2015 Reading List
As it’s the last weekend of 2014 (I think, the days are just merging into one at the moment!) I didn’t want to write anything that is undoubtedly going to get lost underneath the sea of Christmas posts. Instead, I wanted to end the year/ begin the new year on a positive note with some goals (like 99% of the rest of the blogosphere, but hey, if you can’t beat ‘em, join ‘em!)
I won’t bore you with my personal goals (to tell you the truth there aren’t that many) but I do want to share some of my writing goals with you.
- Firstly, I want to finish a novel next year, maybe the one I’m writing or maybe I will actually complete NaNoWriMo next year. Who knows?! It doesn’t have to be good or publishable but I want it finished, if only so I can say I’ve written a novel length piece of fiction.
- I want to submit a piece of writing to a publication and have them use it. I know that the end bit is a little out of my control but the first bit isn’t. The more I write and submit my writing, the more chance I have of it being used. Right?
- I want to keep up to date with this blog, updating at least once a week. I’m going to set lots of reminders on my phone just in case.
There are more but I won’t share them just now. My other goals for 2015 include reading more books. I love to read but I feel like I don’t dedicate enough time to reading and I want to change that next year. Here’s my 2015 reading list (so far):
- The Hunger Games Trilogy by Suzanne Collins: I got these as a Christmas gift after enjoying the films. I am looking forward to reading them but many people have told me to expect disappointment as, in a rare occurrence, the films are better than the books. I’m going to read them anyway and make up my own mind, but what did everyone else think of them?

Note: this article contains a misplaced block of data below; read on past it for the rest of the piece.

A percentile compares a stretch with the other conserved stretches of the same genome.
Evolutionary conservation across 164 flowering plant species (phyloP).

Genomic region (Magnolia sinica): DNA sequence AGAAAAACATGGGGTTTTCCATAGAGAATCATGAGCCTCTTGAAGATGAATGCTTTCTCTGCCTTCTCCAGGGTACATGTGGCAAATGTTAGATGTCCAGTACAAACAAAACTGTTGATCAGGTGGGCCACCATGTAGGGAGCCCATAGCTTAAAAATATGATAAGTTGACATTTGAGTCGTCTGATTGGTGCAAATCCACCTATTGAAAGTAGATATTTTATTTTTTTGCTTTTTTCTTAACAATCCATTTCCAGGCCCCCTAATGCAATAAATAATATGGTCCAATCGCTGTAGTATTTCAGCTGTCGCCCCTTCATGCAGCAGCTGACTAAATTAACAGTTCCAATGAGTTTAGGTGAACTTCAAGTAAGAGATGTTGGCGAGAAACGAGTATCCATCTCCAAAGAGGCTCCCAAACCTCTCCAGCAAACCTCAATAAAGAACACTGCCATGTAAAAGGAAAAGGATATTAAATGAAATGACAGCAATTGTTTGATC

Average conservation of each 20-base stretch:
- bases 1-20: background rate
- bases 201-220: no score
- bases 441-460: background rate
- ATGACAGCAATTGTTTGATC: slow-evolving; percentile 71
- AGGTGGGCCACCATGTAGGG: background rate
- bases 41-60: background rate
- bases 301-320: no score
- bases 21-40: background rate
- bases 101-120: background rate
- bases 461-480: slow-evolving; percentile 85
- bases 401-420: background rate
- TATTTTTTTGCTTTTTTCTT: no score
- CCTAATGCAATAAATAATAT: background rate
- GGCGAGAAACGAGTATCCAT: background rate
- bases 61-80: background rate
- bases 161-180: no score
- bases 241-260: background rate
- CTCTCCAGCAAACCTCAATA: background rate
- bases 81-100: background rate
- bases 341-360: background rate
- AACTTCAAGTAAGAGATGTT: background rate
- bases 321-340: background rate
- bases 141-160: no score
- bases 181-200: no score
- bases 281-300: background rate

- Light a Penny Candle by Maeve Binchy: My grandma’s favourite author, and, after many weeks of protesting, she finally convinced me to read one of her books (Circle of Friends). I loved it and can’t wait to read this one, which, according to my grandma, is her best.
- The Great Gatsby by F. Scott Fitzgerald: A ‘classic’ which I have been meaning to read for a while now.
- The Armageddon Rag by George R.R. Martin: My new favourite author. It will be weird to read one of his books that doesn’t include the Westerosi gang but I’m sure his brilliant writing will help me overcome this. (Fun Fact: I was never really a fan of male writers until I discovered George.)
- The Fault in Our Stars by John Green: Another one that I want to read purely because of the hype surrounding it. I’m cynical that it’s as good as everyone says it is but I’ll give it a go.
- About a Girl by Lindsey Kelk: I originally stumbled upon a good review for What a Girl Wants and found out that this came before that one so I thought I should probably start at the beginning. It sounds like it should be a summer holiday read so it’ll be coming Stateside with me in June. I also found out about the I heart series which will keep my going for a while if I like Kelk’s writing style.
- How to Build a Girl by Caitlin Moran: Admittedly this is a twitter suggestion by a favourite celeb of mine, but it does look good so I feel it deserves a place on my list.
- The Cuckoo’s Calling by Robert Galbraith: I love J.K. Rowling as a person (I recently did a presentation at university about her and it earned me a first so thanks J.K!) and I loved the Harry Potter series as most people my age did but I have to admit I didn’t enjoy The Casual Vacancy. I had to stop reading halfway through (although I am considering re-reading it since it’s being adapted for the small screen.). However, I want to see if this is any good so I will give it a go.
- The Name of The Wind by Patrick Rothfuss: The first in the Kingkiller Chronicles Trilogy, and, as a fan of fantasy, I am excited to read this one. The last book hasn’t been released yet so, if I enjoy them, that will be another fantasy book that I will have to wait (impatiently) for it to be released before I can find out what happens in a series (I’m looking at you The Winds of Winter!)
- Nobody is Ever Missing by Catherine Lacey: I can’t remember how I found out about this book but, as someone with an interest in psychology, it looks like a good read.
Looking back at this list I realise it actually looks like a pretty long list for me. But I’m sure I’ll easily manage to read them all, especially over the summer. I would love to discover some more books so if anyone has any that they think I should add to my list then please let me know in the comments section.
That’s all I wanted to say today. I hope everyone has a great new year!